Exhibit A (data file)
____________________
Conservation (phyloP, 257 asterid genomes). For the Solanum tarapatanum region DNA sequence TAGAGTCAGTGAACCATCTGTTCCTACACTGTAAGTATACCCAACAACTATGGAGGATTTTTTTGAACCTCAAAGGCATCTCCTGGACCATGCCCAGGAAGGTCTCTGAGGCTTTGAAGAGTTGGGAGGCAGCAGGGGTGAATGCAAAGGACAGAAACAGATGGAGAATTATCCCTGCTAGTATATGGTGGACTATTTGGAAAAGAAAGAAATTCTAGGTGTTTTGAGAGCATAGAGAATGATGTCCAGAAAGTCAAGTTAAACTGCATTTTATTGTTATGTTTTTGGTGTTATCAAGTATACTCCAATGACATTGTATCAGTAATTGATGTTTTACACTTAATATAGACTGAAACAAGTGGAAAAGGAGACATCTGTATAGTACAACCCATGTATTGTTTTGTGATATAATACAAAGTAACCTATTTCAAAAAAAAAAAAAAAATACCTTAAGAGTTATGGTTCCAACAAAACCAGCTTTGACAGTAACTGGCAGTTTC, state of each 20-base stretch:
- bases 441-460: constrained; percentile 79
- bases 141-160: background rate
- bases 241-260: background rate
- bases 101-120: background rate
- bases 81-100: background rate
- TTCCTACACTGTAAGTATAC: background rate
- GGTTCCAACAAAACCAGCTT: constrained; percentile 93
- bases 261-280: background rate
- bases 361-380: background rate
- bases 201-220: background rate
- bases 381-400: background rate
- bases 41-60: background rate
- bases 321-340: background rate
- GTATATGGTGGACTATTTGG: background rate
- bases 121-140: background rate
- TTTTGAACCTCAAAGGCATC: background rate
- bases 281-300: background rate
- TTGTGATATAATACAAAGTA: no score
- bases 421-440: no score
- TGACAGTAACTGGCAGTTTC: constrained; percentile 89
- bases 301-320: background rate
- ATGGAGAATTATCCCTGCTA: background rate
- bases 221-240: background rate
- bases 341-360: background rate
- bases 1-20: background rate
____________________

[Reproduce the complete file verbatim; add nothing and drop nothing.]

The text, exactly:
Conservation (phyloP, 257 asterid genomes). For the Solanum tarapatanum region DNA sequence TAGAGTCAGTGAACCATCTGTTCCTACACTGTAAGTATACCCAACAACTATGGAGGATTTTTTTGAACCTCAAAGGCATCTCCTGGACCATGCCCAGGAAGGTCTCTGAGGCTTTGAAGAGTTGGGAGGCAGCAGGGGTGAATGCAAAGGACAGAAACAGATGGAGAATTATCCCTGCTAGTATATGGTGGACTATTTGGAAAAGAAAGAAATTCTAGGTGTTTTGAGAGCATAGAGAATGATGTCCAGAAAGTCAAGTTAAACTGCATTTTATTGTTATGTTTTTGGTGTTATCAAGTATACTCCAATGACATTGTATCAGTAATTGATGTTTTACACTTAATATAGACTGAAACAAGTGGAAAAGGAGACATCTGTATAGTACAACCCATGTATTGTTTTGTGATATAATACAAAGTAACCTATTTCAAAAAAAAAAAAAAAATACCTTAAGAGTTATGGTTCCAACAAAACCAGCTTTGACAGTAACTGGCAGTTTC, state of each 20-base stretch:
- bases 441-460: constrained; percentile 79
- bases 141-160: background rate
- bases 241-260: background rate
- bases 101-120: background rate
- bases 81-100: background rate
- TTCCTACACTGTAAGTATAC: background rate
- GGTTCCAACAAAACCAGCTT: constrained; percentile 93
- bases 261-280: background rate
- bases 361-380: background rate
- bases 201-220: background rate
- bases 381-400: background rate
- bases 41-60: background rate
- bases 321-340: background rate
- GTATATGGTGGACTATTTGG: background rate
- bases 121-140: background rate
- TTTTGAACCTCAAAGGCATC: background rate
- bases 281-300: background rate
- TTGTGATATAATACAAAGTA: no score
- bases 421-440: no score
- TGACAGTAACTGGCAGTTTC: constrained; percentile 89
- bases 301-320: background rate
- ATGGAGAATTATCCCTGCTA: background rate
- bases 221-240: background rate
- bases 341-360: background rate
- bases 1-20: background rate